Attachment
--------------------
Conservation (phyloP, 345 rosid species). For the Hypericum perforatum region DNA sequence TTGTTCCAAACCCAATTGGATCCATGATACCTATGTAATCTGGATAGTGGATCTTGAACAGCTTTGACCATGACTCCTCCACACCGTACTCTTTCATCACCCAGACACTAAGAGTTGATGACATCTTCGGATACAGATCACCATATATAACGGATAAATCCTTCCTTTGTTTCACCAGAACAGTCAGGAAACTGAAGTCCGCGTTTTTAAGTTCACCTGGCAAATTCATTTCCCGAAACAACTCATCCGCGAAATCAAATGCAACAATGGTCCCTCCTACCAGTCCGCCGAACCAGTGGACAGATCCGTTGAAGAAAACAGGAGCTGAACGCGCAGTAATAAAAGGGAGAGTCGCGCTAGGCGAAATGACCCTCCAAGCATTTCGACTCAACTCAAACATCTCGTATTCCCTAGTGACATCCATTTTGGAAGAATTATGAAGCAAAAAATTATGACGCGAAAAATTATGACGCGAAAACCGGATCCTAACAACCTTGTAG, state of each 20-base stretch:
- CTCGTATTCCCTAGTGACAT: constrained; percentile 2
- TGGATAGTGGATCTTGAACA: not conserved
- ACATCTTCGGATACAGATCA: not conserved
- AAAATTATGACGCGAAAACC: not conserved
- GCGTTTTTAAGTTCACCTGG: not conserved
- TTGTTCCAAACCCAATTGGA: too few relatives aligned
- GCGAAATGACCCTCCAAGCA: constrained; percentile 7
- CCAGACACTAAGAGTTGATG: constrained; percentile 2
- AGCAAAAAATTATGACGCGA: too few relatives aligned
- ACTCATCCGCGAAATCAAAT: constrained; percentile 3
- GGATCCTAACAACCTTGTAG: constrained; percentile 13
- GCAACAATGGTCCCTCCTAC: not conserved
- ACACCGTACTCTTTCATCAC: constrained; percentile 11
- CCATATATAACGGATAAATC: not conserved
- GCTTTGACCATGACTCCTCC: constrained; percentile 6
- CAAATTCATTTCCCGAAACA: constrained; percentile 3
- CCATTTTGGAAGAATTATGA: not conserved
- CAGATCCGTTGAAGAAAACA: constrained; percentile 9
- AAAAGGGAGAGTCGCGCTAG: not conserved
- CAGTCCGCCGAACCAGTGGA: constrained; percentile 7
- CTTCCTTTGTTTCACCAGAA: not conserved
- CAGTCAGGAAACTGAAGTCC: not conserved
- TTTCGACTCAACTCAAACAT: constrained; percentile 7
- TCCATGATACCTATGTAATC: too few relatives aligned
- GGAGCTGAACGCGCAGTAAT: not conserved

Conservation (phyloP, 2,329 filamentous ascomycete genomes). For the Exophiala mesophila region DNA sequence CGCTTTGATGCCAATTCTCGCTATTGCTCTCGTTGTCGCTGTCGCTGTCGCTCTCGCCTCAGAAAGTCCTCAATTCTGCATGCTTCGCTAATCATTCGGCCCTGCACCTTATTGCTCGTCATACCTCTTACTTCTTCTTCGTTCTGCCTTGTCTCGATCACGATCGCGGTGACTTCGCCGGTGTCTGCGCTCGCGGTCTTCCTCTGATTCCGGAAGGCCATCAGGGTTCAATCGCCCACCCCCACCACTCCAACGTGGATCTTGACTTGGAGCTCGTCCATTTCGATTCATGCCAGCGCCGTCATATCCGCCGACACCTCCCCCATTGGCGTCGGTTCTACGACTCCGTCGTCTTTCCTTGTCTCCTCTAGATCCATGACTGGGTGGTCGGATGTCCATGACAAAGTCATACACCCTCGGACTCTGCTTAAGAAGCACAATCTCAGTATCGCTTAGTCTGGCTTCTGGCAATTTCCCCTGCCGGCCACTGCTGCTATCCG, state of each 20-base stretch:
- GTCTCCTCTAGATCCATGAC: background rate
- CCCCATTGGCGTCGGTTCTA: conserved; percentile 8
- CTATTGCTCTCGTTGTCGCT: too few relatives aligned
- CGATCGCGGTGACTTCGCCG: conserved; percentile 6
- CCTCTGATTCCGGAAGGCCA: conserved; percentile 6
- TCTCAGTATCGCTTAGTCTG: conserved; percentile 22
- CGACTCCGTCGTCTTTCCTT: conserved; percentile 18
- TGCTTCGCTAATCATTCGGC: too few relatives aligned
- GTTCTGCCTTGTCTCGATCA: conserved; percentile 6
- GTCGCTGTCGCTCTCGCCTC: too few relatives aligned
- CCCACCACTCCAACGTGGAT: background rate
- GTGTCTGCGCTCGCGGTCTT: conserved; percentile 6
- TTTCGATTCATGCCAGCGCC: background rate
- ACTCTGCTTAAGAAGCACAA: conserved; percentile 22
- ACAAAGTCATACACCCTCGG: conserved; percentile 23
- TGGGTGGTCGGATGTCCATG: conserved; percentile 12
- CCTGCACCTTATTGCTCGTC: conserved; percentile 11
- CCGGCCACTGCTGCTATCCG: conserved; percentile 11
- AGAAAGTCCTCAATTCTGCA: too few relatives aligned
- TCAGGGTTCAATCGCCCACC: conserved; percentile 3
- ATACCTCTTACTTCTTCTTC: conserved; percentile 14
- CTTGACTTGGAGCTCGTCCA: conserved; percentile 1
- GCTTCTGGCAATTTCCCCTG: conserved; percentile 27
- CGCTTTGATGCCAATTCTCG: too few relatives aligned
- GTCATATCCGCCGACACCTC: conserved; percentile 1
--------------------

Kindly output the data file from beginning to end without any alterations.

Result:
Conservation (phyloP, 345 rosid species). For the Hypericum perforatum region DNA sequence TTGTTCCAAACCCAATTGGATCCATGATACCTATGTAATCTGGATAGTGGATCTTGAACAGCTTTGACCATGACTCCTCCACACCGTACTCTTTCATCACCCAGACACTAAGAGTTGATGACATCTTCGGATACAGATCACCATATATAACGGATAAATCCTTCCTTTGTTTCACCAGAACAGTCAGGAAACTGAAGTCCGCGTTTTTAAGTTCACCTGGCAAATTCATTTCCCGAAACAACTCATCCGCGAAATCAAATGCAACAATGGTCCCTCCTACCAGTCCGCCGAACCAGTGGACAGATCCGTTGAAGAAAACAGGAGCTGAACGCGCAGTAATAAAAGGGAGAGTCGCGCTAGGCGAAATGACCCTCCAAGCATTTCGACTCAACTCAAACATCTCGTATTCCCTAGTGACATCCATTTTGGAAGAATTATGAAGCAAAAAATTATGACGCGAAAAATTATGACGCGAAAACCGGATCCTAACAACCTTGTAG, state of each 20-base stretch:
- CTCGTATTCCCTAGTGACAT: constrained; percentile 2
- TGGATAGTGGATCTTGAACA: not conserved
- ACATCTTCGGATACAGATCA: not conserved
- AAAATTATGACGCGAAAACC: not conserved
- GCGTTTTTAAGTTCACCTGG: not conserved
- TTGTTCCAAACCCAATTGGA: too few relatives aligned
- GCGAAATGACCCTCCAAGCA: constrained; percentile 7
- CCAGACACTAAGAGTTGATG: constrained; percentile 2
- AGCAAAAAATTATGACGCGA: too few relatives aligned
- ACTCATCCGCGAAATCAAAT: constrained; percentile 3
- GGATCCTAACAACCTTGTAG: constrained; percentile 13
- GCAACAATGGTCCCTCCTAC: not conserved
- ACACCGTACTCTTTCATCAC: constrained; percentile 11
- CCATATATAACGGATAAATC: not conserved
- GCTTTGACCATGACTCCTCC: constrained; percentile 6
- CAAATTCATTTCCCGAAACA: constrained; percentile 3
- CCATTTTGGAAGAATTATGA: not conserved
- CAGATCCGTTGAAGAAAACA: constrained; percentile 9
- AAAAGGGAGAGTCGCGCTAG: not conserved
- CAGTCCGCCGAACCAGTGGA: constrained; percentile 7
- CTTCCTTTGTTTCACCAGAA: not conserved
- CAGTCAGGAAACTGAAGTCC: not conserved
- TTTCGACTCAACTCAAACAT: constrained; percentile 7
- TCCATGATACCTATGTAATC: too few relatives aligned
- GGAGCTGAACGCGCAGTAAT: not conserved

Conservation (phyloP, 2,329 filamentous ascomycete genomes). For the Exophiala mesophila region DNA sequence CGCTTTGATGCCAATTCTCGCTATTGCTCTCGTTGTCGCTGTCGCTGTCGCTCTCGCCTCAGAAAGTCCTCAATTCTGCATGCTTCGCTAATCATTCGGCCCTGCACCTTATTGCTCGTCATACCTCTTACTTCTTCTTCGTTCTGCCTTGTCTCGATCACGATCGCGGTGACTTCGCCGGTGTCTGCGCTCGCGGTCTTCCTCTGATTCCGGAAGGCCATCAGGGTTCAATCGCCCACCCCCACCACTCCAACGTGGATCTTGACTTGGAGCTCGTCCATTTCGATTCATGCCAGCGCCGTCATATCCGCCGACACCTCCCCCATTGGCGTCGGTTCTACGACTCCGTCGTCTTTCCTTGTCTCCTCTAGATCCATGACTGGGTGGTCGGATGTCCATGACAAAGTCATACACCCTCGGACTCTGCTTAAGAAGCACAATCTCAGTATCGCTTAGTCTGGCTTCTGGCAATTTCCCCTGCCGGCCACTGCTGCTATCCG, state of each 20-base stretch:
- GTCTCCTCTAGATCCATGAC: background rate
- CCCCATTGGCGTCGGTTCTA: conserved; percentile 8
- CTATTGCTCTCGTTGTCGCT: too few relatives aligned
- CGATCGCGGTGACTTCGCCG: conserved; percentile 6
- CCTCTGATTCCGGAAGGCCA: conserved; percentile 6
- TCTCAGTATCGCTTAGTCTG: conserved; percentile 22
- CGACTCCGTCGTCTTTCCTT: conserved; percentile 18
- TGCTTCGCTAATCATTCGGC: too few relatives aligned
- GTTCTGCCTTGTCTCGATCA: conserved; percentile 6
- GTCGCTGTCGCTCTCGCCTC: too few relatives aligned
- CCCACCACTCCAACGTGGAT: background rate
- GTGTCTGCGCTCGCGGTCTT: conserved; percentile 6
- TTTCGATTCATGCCAGCGCC: background rate
- ACTCTGCTTAAGAAGCACAA: conserved; percentile 22
- ACAAAGTCATACACCCTCGG: conserved; percentile 23
- TGGGTGGTCGGATGTCCATG: conserved; percentile 12
- CCTGCACCTTATTGCTCGTC: conserved; percentile 11
- CCGGCCACTGCTGCTATCCG: conserved; percentile 11
- AGAAAGTCCTCAATTCTGCA: too few relatives aligned
- TCAGGGTTCAATCGCCCACC: conserved; percentile 3
- ATACCTCTTACTTCTTCTTC: conserved; percentile 14
- CTTGACTTGGAGCTCGTCCA: conserved; percentile 1
- GCTTCTGGCAATTTCCCCTG: conserved; percentile 27
- CGCTTTGATGCCAATTCTCG: too few relatives aligned
- GTCATATCCGCCGACACCTC: conserved; percentile 1